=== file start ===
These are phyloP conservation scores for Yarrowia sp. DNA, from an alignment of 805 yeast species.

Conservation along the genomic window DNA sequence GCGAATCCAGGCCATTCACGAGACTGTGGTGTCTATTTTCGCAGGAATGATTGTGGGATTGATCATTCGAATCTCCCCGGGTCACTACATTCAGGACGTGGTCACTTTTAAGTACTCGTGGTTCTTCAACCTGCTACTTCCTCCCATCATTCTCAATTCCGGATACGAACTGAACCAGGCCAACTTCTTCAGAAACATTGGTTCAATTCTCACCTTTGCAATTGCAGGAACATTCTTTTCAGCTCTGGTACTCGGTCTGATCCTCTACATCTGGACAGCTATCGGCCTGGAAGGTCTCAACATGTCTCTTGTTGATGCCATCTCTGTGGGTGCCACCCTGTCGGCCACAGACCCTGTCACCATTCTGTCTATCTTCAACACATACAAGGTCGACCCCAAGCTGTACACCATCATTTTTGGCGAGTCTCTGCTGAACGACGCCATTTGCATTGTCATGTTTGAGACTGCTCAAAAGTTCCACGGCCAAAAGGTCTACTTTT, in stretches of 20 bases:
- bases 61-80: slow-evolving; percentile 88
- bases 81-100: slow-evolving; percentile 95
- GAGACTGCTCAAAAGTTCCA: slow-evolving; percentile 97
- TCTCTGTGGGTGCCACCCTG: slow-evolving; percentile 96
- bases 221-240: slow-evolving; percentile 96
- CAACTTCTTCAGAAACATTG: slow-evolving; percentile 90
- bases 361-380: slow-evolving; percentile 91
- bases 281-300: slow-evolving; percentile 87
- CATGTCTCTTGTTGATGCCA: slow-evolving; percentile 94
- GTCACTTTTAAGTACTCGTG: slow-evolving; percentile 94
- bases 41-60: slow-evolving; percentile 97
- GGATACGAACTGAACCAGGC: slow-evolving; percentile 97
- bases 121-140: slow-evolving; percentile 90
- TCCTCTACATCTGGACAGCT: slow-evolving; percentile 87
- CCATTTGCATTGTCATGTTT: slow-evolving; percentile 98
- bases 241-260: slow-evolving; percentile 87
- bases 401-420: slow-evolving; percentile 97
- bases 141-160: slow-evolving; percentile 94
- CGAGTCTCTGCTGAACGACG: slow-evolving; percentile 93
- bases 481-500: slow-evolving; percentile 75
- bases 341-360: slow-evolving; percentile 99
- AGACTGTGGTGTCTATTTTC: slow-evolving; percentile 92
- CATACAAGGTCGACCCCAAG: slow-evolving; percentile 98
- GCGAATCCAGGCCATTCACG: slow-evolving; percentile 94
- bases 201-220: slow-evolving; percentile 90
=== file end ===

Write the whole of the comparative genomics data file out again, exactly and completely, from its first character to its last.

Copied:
These are phyloP conservation scores for Yarrowia sp. DNA, from an alignment of 805 yeast species.

Conservation along the genomic window DNA sequence GCGAATCCAGGCCATTCACGAGACTGTGGTGTCTATTTTCGCAGGAATGATTGTGGGATTGATCATTCGAATCTCCCCGGGTCACTACATTCAGGACGTGGTCACTTTTAAGTACTCGTGGTTCTTCAACCTGCTACTTCCTCCCATCATTCTCAATTCCGGATACGAACTGAACCAGGCCAACTTCTTCAGAAACATTGGTTCAATTCTCACCTTTGCAATTGCAGGAACATTCTTTTCAGCTCTGGTACTCGGTCTGATCCTCTACATCTGGACAGCTATCGGCCTGGAAGGTCTCAACATGTCTCTTGTTGATGCCATCTCTGTGGGTGCCACCCTGTCGGCCACAGACCCTGTCACCATTCTGTCTATCTTCAACACATACAAGGTCGACCCCAAGCTGTACACCATCATTTTTGGCGAGTCTCTGCTGAACGACGCCATTTGCATTGTCATGTTTGAGACTGCTCAAAAGTTCCACGGCCAAAAGGTCTACTTTT, in stretches of 20 bases:
- bases 61-80: slow-evolving; percentile 88
- bases 81-100: slow-evolving; percentile 95
- GAGACTGCTCAAAAGTTCCA: slow-evolving; percentile 97
- TCTCTGTGGGTGCCACCCTG: slow-evolving; percentile 96
- bases 221-240: slow-evolving; percentile 96
- CAACTTCTTCAGAAACATTG: slow-evolving; percentile 90
- bases 361-380: slow-evolving; percentile 91
- bases 281-300: slow-evolving; percentile 87
- CATGTCTCTTGTTGATGCCA: slow-evolving; percentile 94
- GTCACTTTTAAGTACTCGTG: slow-evolving; percentile 94
- bases 41-60: slow-evolving; percentile 97
- GGATACGAACTGAACCAGGC: slow-evolving; percentile 97
- bases 121-140: slow-evolving; percentile 90
- TCCTCTACATCTGGACAGCT: slow-evolving; percentile 87
- CCATTTGCATTGTCATGTTT: slow-evolving; percentile 98
- bases 241-260: slow-evolving; percentile 87
- bases 401-420: slow-evolving; percentile 97
- bases 141-160: slow-evolving; percentile 94
- CGAGTCTCTGCTGAACGACG: slow-evolving; percentile 93
- bases 481-500: slow-evolving; percentile 75
- bases 341-360: slow-evolving; percentile 99
- AGACTGTGGTGTCTATTTTC: slow-evolving; percentile 92
- CATACAAGGTCGACCCCAAG: slow-evolving; percentile 98
- GCGAATCCAGGCCATTCACG: slow-evolving; percentile 94
- bases 201-220: slow-evolving; percentile 90